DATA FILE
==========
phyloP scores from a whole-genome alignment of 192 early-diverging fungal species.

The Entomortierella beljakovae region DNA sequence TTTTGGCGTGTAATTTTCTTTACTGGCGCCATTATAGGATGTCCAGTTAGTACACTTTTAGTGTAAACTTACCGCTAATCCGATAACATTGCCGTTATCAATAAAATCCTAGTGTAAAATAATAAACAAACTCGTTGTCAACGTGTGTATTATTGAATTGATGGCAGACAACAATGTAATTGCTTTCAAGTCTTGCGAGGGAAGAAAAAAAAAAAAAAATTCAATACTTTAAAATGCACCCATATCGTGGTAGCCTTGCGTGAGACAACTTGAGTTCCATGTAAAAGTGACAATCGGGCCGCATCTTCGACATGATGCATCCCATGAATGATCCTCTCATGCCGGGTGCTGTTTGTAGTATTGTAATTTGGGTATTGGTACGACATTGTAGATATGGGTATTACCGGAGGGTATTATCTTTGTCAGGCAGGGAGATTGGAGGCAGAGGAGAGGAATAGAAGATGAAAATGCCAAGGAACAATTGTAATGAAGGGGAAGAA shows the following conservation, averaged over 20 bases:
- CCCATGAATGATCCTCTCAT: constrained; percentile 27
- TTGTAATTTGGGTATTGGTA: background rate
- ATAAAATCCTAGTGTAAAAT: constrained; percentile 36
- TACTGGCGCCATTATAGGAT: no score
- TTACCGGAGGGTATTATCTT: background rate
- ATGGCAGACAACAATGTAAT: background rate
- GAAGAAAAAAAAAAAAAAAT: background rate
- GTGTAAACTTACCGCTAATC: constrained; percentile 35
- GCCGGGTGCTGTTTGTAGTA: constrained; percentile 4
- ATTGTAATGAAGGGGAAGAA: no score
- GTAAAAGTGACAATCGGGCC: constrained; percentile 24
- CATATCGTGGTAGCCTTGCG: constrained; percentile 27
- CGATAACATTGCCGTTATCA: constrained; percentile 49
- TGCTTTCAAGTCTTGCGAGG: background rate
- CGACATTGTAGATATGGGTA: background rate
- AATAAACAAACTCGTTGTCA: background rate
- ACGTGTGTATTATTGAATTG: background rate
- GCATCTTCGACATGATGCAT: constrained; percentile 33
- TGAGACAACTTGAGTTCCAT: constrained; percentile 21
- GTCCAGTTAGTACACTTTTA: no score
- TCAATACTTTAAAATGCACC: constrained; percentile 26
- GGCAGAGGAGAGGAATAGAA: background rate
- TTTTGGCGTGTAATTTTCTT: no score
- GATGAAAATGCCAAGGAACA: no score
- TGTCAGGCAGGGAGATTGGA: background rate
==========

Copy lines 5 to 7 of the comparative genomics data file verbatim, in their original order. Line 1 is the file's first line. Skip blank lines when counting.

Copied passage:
- ATAAAATCCTAGTGTAAAAT: constrained; percentile 36
- TACTGGCGCCATTATAGGAT: no score
- TTACCGGAGGGTATTATCTT: background rate